Gibson is a naturally confident swimmer but his performance at the trials seemed to have given him an added boost and a string of impressive un-rested performances at the mare nostrum meets follower din the build up to Barcelona, but it was in the Catalan capital that the real headlines were made. James’s stated aims were to “swim PB’s and we’ll see what happens.” And that was exactly what he did. Another new Commonwealth record of 1:00.38 took him to bronze in the 100 and that was followed by a strong swim over the 50m event to take a relatively comfortable gold medal, following a new best time in the semi.
But the medals didn’t stop there. Clearly taking on board the fact that the 50 is not an Olympic event, there has been a definite shift towards the 100m events at subsequent championships. Golds in Daegu and Dublin have set James up for a serious crack at the Olympic podium in August but before that can be considered a possibility, he first has to qualify at the trials, which given the current depth in British male breaststroke is not a foregone conclusion. Should he come through that process, however there is no doubt that James will be one of our brightest medal hopes in Athens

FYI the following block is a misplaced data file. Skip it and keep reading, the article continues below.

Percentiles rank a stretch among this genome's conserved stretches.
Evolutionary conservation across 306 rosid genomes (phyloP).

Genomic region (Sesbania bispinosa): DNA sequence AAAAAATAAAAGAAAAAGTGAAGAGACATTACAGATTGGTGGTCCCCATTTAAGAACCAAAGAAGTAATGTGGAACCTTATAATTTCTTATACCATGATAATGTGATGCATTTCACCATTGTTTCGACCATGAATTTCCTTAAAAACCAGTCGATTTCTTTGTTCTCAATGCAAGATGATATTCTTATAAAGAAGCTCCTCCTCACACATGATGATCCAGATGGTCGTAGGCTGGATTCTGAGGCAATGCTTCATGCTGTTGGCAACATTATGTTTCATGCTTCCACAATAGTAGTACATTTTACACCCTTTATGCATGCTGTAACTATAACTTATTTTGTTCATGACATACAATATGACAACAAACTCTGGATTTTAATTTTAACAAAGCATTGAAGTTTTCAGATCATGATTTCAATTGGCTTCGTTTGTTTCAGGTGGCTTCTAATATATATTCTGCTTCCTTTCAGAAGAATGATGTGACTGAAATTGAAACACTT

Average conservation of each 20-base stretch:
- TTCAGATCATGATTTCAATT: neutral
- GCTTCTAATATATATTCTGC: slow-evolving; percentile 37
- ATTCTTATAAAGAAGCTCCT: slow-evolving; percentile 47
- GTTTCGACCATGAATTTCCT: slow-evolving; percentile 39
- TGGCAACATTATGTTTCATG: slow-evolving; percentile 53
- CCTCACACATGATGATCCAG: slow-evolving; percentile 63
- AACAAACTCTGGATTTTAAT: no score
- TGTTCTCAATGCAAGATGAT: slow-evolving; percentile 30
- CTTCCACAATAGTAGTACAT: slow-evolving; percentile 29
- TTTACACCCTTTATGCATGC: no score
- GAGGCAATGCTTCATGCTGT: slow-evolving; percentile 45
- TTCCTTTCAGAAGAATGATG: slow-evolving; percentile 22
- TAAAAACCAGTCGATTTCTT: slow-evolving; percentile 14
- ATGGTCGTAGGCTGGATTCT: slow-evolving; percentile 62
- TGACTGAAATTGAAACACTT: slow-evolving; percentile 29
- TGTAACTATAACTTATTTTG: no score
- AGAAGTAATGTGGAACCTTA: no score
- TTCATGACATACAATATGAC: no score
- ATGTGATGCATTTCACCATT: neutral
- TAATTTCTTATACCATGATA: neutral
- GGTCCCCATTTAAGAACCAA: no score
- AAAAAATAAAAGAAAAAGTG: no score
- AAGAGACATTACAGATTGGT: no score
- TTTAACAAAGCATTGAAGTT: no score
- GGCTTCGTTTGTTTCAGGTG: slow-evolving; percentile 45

If the men’s poll was one sided, then the women’s poll was equally so – having become the first British woman ever to win a world championship title Katy Sexton was always going to be a huge favourite and that was clearly shown as she took well over half of the votes cast. There was more of a battle for the minor places as Bill Sweetenham’s swimmer of the year Rebecca Cooke eventually pipped 2002 winner Sarah Price for the second spot. It was also interesting to see Britain’s new crop of breaststroke talent making an appearance as Kate Haywood, Stacey Tadd and Grace Callaghan finished in places five to seven.